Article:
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HOA tells father of murdered Kirkersville police chief to remove police flag from yard

Tom Disario’s HOA calls the flag “a political statement,” which is not allowed.

LICKING COUNTY, Ohio — How do you measure a day?

How do you measure 1,833 days? Tom Disario measures each day as one more day without him. It’s one more day removed from that day: May 12, 2017. Disario had just left Bible study when the news came across the radio.

“I knew when I heard ‘shots fired’ on the radio,” Disario said.

He knew his son, Kirkersville Police Chief Steven Eric Disario was gone.

He rushed to the hospital where, eventually, he was able to say goodbye.

“The point I seen him,” Disario’s voice trailed off. “Seen what that murderer did to him I just broke down.”

Credit: Tom Disario
Steven Eric Disario and father Tom Disario

Chief Disario, along with nursing home workers Marlina Medrano and Cindy Krantz were killed after police say Thomas Hartless opened fire. Hartless and Medrano had been dating, according to police.

Every day since, Tom Disario has measured days by memories and by a 3X5 police flag that has flown on the flag pole in his front yard.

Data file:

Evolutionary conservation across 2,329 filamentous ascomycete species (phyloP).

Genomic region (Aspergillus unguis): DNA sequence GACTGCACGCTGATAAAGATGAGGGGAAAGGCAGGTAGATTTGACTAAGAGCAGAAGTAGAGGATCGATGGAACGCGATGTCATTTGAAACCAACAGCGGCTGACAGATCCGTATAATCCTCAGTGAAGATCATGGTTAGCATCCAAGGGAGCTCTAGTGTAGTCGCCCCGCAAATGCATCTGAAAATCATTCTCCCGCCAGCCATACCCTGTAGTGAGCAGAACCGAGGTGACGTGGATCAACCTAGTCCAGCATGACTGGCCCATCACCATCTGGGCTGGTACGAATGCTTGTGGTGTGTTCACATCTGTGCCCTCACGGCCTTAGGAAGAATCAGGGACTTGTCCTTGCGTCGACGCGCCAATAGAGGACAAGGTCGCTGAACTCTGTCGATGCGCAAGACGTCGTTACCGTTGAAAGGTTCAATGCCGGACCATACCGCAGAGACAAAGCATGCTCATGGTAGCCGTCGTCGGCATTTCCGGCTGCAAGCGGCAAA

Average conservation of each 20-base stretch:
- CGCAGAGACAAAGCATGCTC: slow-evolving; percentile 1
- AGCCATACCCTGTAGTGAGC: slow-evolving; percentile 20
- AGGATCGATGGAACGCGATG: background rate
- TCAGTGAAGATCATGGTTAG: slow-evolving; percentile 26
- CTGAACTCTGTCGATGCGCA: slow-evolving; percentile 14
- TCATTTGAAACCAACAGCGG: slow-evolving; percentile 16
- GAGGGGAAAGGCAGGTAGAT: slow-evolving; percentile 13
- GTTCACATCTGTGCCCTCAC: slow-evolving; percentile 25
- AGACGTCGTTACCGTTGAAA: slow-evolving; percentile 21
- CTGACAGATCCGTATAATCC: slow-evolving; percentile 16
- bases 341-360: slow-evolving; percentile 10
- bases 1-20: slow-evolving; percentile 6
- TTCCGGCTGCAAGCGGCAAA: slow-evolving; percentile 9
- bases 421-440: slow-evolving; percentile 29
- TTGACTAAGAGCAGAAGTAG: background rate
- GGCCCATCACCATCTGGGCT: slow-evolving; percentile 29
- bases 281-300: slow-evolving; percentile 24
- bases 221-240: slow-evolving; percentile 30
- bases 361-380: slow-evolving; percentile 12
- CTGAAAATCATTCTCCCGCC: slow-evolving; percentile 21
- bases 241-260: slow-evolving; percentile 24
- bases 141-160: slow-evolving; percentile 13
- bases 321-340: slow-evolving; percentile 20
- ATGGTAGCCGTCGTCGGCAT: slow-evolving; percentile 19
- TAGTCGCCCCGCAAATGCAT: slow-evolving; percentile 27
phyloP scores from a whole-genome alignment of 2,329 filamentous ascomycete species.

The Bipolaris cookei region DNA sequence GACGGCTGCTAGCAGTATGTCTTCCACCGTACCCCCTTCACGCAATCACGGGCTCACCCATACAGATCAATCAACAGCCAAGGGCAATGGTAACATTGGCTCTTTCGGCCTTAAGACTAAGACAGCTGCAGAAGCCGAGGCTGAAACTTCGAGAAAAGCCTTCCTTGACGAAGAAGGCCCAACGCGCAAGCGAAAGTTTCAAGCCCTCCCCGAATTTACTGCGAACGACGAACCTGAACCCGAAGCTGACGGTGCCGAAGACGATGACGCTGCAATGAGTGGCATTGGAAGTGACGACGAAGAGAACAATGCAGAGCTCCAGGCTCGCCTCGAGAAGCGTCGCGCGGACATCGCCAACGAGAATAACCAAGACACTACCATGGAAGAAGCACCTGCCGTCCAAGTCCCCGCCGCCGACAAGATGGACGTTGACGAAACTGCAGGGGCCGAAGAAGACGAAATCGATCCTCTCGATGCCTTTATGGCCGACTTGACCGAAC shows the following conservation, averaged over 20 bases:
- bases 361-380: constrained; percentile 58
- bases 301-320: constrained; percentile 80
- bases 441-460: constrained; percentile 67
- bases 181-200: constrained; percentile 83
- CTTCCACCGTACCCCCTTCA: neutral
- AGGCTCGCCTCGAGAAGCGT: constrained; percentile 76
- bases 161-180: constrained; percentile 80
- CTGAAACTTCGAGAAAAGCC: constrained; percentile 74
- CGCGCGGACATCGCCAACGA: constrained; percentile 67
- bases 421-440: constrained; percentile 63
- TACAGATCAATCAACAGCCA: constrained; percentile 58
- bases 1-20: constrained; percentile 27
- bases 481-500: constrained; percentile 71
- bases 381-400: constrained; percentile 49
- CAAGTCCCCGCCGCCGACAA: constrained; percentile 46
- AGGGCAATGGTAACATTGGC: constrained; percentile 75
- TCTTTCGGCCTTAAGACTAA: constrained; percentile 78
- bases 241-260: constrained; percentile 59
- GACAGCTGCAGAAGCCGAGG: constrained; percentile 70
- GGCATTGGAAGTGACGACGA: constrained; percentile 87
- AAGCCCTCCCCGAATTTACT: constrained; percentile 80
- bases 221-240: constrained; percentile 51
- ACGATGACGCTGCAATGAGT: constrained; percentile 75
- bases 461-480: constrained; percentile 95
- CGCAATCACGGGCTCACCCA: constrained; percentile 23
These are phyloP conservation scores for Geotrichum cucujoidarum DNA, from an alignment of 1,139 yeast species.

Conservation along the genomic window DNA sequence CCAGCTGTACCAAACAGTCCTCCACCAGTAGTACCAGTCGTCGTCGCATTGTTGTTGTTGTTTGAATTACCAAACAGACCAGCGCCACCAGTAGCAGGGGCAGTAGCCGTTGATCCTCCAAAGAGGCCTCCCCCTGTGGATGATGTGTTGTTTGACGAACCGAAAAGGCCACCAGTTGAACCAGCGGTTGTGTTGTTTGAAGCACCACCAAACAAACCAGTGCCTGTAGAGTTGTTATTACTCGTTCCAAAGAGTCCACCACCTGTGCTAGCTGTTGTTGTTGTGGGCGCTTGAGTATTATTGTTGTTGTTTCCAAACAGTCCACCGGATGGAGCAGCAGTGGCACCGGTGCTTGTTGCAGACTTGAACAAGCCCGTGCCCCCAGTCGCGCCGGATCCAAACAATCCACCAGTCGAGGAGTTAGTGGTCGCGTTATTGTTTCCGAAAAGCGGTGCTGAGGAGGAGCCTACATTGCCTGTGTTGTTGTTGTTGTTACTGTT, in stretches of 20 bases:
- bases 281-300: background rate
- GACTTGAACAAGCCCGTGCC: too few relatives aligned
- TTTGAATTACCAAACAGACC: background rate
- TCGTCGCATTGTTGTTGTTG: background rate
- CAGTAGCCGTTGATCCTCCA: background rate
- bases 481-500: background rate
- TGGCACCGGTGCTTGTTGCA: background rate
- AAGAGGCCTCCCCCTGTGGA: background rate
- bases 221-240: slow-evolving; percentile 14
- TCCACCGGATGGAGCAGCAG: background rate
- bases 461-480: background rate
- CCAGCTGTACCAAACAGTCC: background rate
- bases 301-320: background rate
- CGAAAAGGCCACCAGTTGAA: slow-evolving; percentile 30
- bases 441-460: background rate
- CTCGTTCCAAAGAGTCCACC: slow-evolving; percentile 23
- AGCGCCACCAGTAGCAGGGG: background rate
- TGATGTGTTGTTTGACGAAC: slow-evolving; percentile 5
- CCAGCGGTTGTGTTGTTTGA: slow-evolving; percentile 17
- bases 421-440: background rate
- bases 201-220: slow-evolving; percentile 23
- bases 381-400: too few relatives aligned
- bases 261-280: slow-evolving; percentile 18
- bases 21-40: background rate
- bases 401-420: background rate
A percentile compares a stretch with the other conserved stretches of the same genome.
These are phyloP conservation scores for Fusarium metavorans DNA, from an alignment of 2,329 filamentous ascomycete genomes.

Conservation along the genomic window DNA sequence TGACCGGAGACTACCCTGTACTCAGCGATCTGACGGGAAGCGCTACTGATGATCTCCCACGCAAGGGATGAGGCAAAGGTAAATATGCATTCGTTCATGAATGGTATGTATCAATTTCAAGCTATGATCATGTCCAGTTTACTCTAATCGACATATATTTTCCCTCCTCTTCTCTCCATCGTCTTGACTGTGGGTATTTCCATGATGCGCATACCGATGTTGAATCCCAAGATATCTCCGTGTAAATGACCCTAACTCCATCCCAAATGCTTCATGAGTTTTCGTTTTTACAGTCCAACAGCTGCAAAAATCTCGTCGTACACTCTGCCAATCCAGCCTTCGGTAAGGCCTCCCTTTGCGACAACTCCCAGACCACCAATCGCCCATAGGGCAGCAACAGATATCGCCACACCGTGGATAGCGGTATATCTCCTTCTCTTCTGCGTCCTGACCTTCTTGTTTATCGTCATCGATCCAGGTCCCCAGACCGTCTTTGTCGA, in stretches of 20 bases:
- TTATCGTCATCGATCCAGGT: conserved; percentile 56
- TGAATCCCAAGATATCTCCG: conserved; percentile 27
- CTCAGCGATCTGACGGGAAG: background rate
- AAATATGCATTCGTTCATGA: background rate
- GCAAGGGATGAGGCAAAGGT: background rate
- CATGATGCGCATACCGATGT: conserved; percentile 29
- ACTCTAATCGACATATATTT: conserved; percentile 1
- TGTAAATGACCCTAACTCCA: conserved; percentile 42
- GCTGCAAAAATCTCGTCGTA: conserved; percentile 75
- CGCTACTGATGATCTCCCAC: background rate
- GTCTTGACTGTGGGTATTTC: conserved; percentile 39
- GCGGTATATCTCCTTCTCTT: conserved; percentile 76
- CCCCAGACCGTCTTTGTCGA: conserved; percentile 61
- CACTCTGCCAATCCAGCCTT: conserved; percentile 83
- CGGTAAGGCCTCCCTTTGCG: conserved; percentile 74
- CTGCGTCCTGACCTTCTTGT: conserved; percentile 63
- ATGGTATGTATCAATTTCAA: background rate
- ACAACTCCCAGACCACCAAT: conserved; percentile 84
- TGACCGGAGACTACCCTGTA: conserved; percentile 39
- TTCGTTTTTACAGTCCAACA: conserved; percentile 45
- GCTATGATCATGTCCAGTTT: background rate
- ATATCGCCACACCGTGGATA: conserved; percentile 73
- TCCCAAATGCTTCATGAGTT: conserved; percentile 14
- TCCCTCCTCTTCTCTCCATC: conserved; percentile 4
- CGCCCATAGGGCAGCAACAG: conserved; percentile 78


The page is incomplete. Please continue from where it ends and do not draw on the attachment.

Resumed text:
“To me, that represents my son,” he said of the flag.

For five years and one week, the flag has caught the midwestern breeze flowing through Etna Township.

Then, just this week, he received a notice.

“They have told me in this letter that it’s propaganda,” Disario said.

Disario received a letter from OMNI Community Association Managers on behalf of Disario’s neighborhood HOA telling him to remove the flag calling it “a political statement.”

Disario says he backs police because of his son but says this flag is the furthest thing from politics.

“Do you view that flag as political,” 10TV’s Bryant Somerville asked.

“No,” he said. “Under no way, shape or form. The life of my son. Something that I can get up in the morning and look at and remember my son.”

An OMNI spokesperson told Somerville on Thursday, that it was agreed upon by Disario when he signed his deed to not display signs that are political in nature. The spokesperson also says it’s only an enforcer and sent Disario the letter after the HOA received a recent complaint.

OMNI also called 10TV's pursuit of this story sensationalism, saying it could have all been avoided if Disario had honored his agreement.

“I would love to see police flags all over the place because I don’t think they can win,” Disario said.

Disario says he’ll get three notices. After that he could be fined. If he’s still not in compliance the matter could go to court.

The OMNI spokesperson said, in most cases, fines are dropped once a homeowner becomes compliant.

“I’ve already told the HOA if you try to come in my yard and take it down you better bring the sheriff with you because you’re not taking it down,” Disario said.

Even one day without his child, he says, is immeasurable. Five years and one week: unimaginable.

The flag makes it a little more bearable. And that’s why, he says, it will continue to fly.

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